i. Ponds and Lakes

i. Ponds and Lake
  • These regions range in size from just a few square meters to thousands of square kilometers. Scattered throughout the earth, several are remnants from the Pleistocene glaciations. Many ponds are seasonal, lasting just a couple of months while lakes may exist for hundreds of years or more. Ponds and lakes may have limited species diversity since they are often isolated from one another and from other water sources like rivers and oceans. Lakes and ponds are divided into three different “zones” which are usually determined by depth and distance from the shoreline.
  • The topmost zone near the shore of a lake or pond is the littoral zone. This zone is the warmest since it is shallow and can absorb more of the Sun’s heat. It sustains a fairly diverse community, which can include several species of algae (like diatoms), rooted and floating aquatic plants, grazing snails, clams, insects, crustaceans, fishes, and amphibians. In the case of the insects, such as dragonflies and midges, only the egg and larvae stages are found in this zone. The vegetation and animals living in the littoral zone are food for other creatures such as turtles, snakes, and ducks.
The zone of lake

  • The near-surface open water surrounded by the littoral zone is the limnetic zone. The limnetic zone is well lighted (like the littoral zone) and is dominated by plankton, both phytoplankton and zooplankton. Planktons are small organisms that play a crucial role in the food chain. Without aquatic plankton, there would be few living organisms in the world, and certainly no humans. A variety of freshwater fish also occupy this zone.
  • Plankton have short life spans - when they die, they fall into the deep-water part of the pond, the profundal zone. This zone is much colder and denser than the other two. Little light penetrates all the way through the limnetic zone into the profundal zone. The fauna are heterotrophs, meaning that they eat dead organisms and use oxygen for cellular respiration.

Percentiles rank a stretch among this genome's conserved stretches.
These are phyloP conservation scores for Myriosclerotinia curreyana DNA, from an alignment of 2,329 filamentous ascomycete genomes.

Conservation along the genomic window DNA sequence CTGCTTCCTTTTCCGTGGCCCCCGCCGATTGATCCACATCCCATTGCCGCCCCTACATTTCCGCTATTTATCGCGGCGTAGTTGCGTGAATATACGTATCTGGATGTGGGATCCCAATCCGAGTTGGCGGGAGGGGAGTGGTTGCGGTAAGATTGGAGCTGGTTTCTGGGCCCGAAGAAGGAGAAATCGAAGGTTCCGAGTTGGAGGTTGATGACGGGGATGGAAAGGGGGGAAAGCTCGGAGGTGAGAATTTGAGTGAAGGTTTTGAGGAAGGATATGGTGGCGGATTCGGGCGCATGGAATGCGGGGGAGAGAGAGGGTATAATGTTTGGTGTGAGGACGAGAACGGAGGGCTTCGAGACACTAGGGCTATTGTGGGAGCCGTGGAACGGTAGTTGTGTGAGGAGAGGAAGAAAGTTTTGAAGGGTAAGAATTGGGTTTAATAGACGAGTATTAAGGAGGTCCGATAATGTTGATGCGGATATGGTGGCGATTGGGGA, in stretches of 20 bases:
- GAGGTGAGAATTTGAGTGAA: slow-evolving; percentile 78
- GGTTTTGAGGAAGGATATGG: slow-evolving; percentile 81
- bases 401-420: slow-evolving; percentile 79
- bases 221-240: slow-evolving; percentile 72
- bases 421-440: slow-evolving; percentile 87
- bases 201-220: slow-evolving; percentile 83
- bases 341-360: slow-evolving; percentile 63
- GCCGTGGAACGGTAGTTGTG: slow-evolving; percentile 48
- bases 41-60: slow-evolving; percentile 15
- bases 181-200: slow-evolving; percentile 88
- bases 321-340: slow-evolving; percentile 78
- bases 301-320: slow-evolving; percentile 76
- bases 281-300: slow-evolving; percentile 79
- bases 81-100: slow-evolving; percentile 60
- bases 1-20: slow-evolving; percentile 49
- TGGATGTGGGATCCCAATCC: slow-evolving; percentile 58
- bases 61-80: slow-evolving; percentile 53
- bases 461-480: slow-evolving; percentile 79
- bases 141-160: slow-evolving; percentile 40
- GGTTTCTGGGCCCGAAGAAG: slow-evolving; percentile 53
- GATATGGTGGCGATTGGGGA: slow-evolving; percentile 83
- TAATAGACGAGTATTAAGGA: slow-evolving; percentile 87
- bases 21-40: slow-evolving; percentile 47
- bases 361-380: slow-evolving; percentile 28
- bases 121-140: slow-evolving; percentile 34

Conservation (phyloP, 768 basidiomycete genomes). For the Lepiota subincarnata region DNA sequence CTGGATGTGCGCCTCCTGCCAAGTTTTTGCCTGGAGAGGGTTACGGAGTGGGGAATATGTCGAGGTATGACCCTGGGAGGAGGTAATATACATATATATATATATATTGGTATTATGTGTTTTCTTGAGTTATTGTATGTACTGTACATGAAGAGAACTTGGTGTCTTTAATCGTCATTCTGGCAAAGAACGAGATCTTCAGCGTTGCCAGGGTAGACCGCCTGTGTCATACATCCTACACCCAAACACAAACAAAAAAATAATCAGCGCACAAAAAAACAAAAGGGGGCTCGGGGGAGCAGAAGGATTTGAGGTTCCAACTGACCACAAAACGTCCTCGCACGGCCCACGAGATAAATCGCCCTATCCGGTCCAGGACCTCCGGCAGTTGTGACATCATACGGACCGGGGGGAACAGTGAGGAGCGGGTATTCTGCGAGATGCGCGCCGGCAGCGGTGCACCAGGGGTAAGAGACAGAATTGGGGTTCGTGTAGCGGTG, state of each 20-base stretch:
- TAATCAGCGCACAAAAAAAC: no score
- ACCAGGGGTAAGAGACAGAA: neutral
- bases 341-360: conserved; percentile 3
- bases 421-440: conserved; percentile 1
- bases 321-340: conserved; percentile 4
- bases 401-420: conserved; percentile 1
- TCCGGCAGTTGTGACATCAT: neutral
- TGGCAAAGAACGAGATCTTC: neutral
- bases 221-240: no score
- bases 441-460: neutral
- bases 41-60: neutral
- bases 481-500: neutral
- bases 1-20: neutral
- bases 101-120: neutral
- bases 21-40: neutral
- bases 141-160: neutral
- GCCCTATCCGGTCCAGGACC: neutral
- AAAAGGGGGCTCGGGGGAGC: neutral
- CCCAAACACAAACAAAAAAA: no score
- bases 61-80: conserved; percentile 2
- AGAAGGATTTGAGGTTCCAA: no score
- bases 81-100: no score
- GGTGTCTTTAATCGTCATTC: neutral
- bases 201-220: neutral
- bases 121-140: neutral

Classification of lakes

On the basis of formation of lakes they are broadly grouped into two
    1. Natural
    2. Artificial
1.Natural lake 2.Artificial lake
On the basis of productivity, lakes are grouped into two
  • Oligotrophic : Very little plant and animals, poor in nutrients
  • Eutrophic : More plants and animals, rich in nutrients
1.Oligotrophic lake 2.Eutrophic Lake
Thermal stratification of lakes
  • Epilimnion : Upper stratum of water exposed to sunlight
  • Hypolimnion : Basal stratum when water remains always cool and does not circulate
  • Thermocline : Transitional zone between eplimnion and hypolimnion where temperature changes occur
Thermal stratification of lakes
On the basis of light penetration lakes have the following zones
  1. Euphotic zones : Sunlight present in this region extends up to 53 m.
  2. Disphotic zones : Sunlight is present but the quantity of sunlight in low. Extends up to 200 m.
  3. Aphotic zones : Light is absent in this region. Extend from 200 m to bottom of the lakes.

Last modified: Thursday, 29 March 2012, 9:12 PM